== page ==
UK university leaders are in “cloud cuckoo land” if they think their institutions will still be the collaborators of choice for European researchers post-Brexit, a conference has heard.
Ludovic Highman, who interviewed staff in 12 British universities as part of a research project focusing on the impact of Brexit, said that “what came across a lot was a thinly veiled arrogance that we are the best universities in Europe for research, so obviously European partners will still want to work with us”.
“I think that if you believe that, you live in cloud cuckoo land because I do not think there is any research that cannot be conducted in most European universities,” Dr Highman told the annual conference of the Centre for Global Higher Education.
“They can do exactly what we are doing and they do not need us to do it, and I think that is something that has only in the last few months maybe started to be understood here, and that’s a great shame.”
The debate came amid concern that delays in striking a Brexit agreement may leave the UK outside the European Union’s multibillion-euro research programme Horizon Europe when it starts in 2021, and that a no-deal exit could see British researchers excluded for the duration.
Dr Highman, who was until recently a senior research associate at CGHE, said that the presumption that collaboration with countries in Commonwealth could replace ties facilitated by the EU was a “big misunderstanding of what both organisations represent”.
The UK is considering launching its own research fund open to academics from around the world as an alternative to the highly prestigious European Research Council, and Commonwealth members are seen as prime potential participants.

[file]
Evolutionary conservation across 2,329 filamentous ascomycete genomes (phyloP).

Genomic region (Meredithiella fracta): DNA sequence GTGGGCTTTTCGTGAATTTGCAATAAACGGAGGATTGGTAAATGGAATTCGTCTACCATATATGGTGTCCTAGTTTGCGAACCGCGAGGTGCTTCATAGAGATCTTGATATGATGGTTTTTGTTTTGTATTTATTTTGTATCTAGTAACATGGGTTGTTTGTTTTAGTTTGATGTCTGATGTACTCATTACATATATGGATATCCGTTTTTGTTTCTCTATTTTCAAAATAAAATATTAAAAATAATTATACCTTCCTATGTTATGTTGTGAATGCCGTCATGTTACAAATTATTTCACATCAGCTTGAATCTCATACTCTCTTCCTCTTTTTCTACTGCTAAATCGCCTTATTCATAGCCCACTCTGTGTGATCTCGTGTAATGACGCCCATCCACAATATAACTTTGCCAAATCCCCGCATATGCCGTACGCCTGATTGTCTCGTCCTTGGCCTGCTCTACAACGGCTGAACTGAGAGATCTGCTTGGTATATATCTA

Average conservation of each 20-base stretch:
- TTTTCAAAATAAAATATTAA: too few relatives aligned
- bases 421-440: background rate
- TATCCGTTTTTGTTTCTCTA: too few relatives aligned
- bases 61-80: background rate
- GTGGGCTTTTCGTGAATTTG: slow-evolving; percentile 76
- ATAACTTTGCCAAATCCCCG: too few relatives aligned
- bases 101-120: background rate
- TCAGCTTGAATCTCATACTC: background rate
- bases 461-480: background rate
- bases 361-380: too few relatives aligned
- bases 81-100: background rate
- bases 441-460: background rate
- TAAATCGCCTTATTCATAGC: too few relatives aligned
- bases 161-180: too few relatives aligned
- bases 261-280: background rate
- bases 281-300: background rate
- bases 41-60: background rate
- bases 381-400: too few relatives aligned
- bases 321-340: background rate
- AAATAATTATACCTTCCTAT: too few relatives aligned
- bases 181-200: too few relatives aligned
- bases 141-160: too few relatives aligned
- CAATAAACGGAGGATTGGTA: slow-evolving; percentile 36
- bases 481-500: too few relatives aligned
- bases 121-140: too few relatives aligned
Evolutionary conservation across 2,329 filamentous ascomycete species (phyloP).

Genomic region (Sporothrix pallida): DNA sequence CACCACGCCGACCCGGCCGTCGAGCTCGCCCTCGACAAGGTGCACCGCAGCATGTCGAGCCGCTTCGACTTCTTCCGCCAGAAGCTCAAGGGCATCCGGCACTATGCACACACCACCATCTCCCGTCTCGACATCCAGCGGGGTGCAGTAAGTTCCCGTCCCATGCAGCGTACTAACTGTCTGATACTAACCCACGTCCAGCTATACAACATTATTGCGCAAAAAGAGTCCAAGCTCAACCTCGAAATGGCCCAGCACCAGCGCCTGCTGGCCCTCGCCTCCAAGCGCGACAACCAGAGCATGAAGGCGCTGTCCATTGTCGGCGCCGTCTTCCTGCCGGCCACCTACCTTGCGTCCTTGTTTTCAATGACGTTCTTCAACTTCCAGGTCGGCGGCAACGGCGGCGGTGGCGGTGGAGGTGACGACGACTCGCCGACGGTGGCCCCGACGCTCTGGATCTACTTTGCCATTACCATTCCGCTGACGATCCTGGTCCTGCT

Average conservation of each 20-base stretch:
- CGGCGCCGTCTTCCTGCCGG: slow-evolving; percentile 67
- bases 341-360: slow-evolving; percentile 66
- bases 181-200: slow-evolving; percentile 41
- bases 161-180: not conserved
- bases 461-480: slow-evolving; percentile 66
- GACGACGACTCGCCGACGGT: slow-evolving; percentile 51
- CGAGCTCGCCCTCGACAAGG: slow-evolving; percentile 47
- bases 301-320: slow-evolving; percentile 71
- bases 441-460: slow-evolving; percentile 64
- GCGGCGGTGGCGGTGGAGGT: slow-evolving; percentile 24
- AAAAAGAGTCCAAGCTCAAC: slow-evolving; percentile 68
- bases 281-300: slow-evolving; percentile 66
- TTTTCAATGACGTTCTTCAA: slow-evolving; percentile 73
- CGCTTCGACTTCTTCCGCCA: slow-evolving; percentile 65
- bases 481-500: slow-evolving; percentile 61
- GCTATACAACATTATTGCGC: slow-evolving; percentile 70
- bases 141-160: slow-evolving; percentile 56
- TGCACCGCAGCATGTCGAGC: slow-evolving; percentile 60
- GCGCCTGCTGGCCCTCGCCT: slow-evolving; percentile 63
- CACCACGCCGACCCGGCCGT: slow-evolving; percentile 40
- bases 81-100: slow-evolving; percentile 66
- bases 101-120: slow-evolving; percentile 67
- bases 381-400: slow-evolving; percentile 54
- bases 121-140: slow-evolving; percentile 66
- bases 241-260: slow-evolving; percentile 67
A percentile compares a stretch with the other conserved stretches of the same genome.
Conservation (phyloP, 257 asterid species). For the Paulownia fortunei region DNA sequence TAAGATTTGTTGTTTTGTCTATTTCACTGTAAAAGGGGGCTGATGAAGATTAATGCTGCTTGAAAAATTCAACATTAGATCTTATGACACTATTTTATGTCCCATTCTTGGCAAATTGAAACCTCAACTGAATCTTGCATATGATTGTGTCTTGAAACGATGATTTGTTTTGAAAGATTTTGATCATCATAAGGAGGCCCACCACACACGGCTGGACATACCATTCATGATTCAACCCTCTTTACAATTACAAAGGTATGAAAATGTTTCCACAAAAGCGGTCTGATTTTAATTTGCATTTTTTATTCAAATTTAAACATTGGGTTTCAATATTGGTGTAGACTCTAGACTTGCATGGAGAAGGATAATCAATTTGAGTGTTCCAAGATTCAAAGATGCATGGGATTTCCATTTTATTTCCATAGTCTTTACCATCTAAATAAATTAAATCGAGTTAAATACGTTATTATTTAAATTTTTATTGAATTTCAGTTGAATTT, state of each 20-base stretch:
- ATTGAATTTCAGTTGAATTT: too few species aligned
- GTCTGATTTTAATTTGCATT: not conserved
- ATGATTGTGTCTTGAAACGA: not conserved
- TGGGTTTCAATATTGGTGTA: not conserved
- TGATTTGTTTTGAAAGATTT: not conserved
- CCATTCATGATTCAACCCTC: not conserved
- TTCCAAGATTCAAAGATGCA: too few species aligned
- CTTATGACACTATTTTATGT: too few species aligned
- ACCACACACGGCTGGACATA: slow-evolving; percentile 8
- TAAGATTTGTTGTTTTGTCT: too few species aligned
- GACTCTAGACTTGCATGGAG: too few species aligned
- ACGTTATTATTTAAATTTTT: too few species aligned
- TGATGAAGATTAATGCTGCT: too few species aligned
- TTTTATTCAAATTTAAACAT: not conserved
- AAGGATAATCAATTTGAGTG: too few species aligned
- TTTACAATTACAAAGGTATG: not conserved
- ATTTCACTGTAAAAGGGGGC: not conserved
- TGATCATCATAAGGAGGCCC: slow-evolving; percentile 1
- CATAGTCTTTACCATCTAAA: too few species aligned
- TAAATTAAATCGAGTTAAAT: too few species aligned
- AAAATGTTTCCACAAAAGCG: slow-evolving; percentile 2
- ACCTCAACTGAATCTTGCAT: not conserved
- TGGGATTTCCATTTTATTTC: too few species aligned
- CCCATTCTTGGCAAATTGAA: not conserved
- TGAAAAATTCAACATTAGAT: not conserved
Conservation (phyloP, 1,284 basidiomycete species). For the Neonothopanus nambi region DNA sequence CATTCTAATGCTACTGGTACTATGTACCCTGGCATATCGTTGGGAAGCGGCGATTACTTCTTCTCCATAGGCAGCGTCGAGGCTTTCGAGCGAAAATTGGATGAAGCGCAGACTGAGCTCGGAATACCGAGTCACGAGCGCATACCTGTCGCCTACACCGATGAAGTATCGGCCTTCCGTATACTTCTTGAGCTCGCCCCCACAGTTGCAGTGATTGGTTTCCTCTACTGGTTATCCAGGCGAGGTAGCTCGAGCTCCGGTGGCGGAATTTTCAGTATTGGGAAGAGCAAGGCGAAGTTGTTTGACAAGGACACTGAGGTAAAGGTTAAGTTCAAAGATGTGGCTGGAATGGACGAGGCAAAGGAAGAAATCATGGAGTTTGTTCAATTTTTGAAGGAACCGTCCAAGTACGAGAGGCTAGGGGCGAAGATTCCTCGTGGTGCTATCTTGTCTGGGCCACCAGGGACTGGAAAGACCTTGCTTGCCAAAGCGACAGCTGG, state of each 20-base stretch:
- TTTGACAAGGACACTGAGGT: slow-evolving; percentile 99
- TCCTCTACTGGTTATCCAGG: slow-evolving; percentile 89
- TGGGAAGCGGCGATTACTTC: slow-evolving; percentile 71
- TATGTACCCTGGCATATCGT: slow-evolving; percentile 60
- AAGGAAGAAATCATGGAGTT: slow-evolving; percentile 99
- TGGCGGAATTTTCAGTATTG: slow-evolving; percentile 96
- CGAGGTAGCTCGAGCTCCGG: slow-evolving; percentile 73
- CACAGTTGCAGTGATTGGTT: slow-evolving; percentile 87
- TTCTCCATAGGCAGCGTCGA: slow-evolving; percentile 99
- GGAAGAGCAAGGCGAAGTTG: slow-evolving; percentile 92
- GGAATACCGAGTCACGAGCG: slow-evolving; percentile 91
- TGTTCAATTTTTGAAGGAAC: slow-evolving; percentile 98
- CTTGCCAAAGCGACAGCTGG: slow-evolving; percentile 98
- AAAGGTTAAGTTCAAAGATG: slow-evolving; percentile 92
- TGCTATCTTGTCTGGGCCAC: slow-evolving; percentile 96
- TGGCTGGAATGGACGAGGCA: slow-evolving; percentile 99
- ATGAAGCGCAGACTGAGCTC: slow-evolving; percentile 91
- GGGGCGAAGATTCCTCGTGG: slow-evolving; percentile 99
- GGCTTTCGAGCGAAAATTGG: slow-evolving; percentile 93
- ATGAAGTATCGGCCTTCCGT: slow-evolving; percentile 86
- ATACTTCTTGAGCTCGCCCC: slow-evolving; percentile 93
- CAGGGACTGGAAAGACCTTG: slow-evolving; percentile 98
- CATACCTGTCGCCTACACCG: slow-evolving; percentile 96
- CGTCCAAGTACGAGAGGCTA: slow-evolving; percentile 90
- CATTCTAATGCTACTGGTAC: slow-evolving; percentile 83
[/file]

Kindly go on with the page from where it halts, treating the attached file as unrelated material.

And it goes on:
But while there was a “feeling that in the Commonwealth we have so many friends”, this was “not…true”, Dr Highman said.
Nick Hillman, director of the Higher Education Policy Institute, also expressed concern about “patronising” British attitudes when it comes to partnerships with universities abroad.
“We think it is the right state of affairs that 10 times as many students from other countries come and study in the UK as we send out to study in other countries but when ministers go to India the Indians want a partnership, they want true partnerships and research. They want British students present in India too,” Mr Hillman said.
He added: “It has got to be about partnerships. It has got to be about give and take and not maybe the way that some of these relationships have worked in the dim and distant past.”
CGHE research focusing on the impact of Brexit on the emotions of staff in 12 UK universities was also presented at the conference. Of 127 interviewees, all but five expressed fears about the consequences of Brexit.
Eighty-three per cent of interviewees expressed feelings of uncertainty, confusion or paralysis, while 56 per cent said they felt a sense of loss. However, 54 per cent also expressed optimism or hope, and 44 per cent expressed a determination to act or find a way through.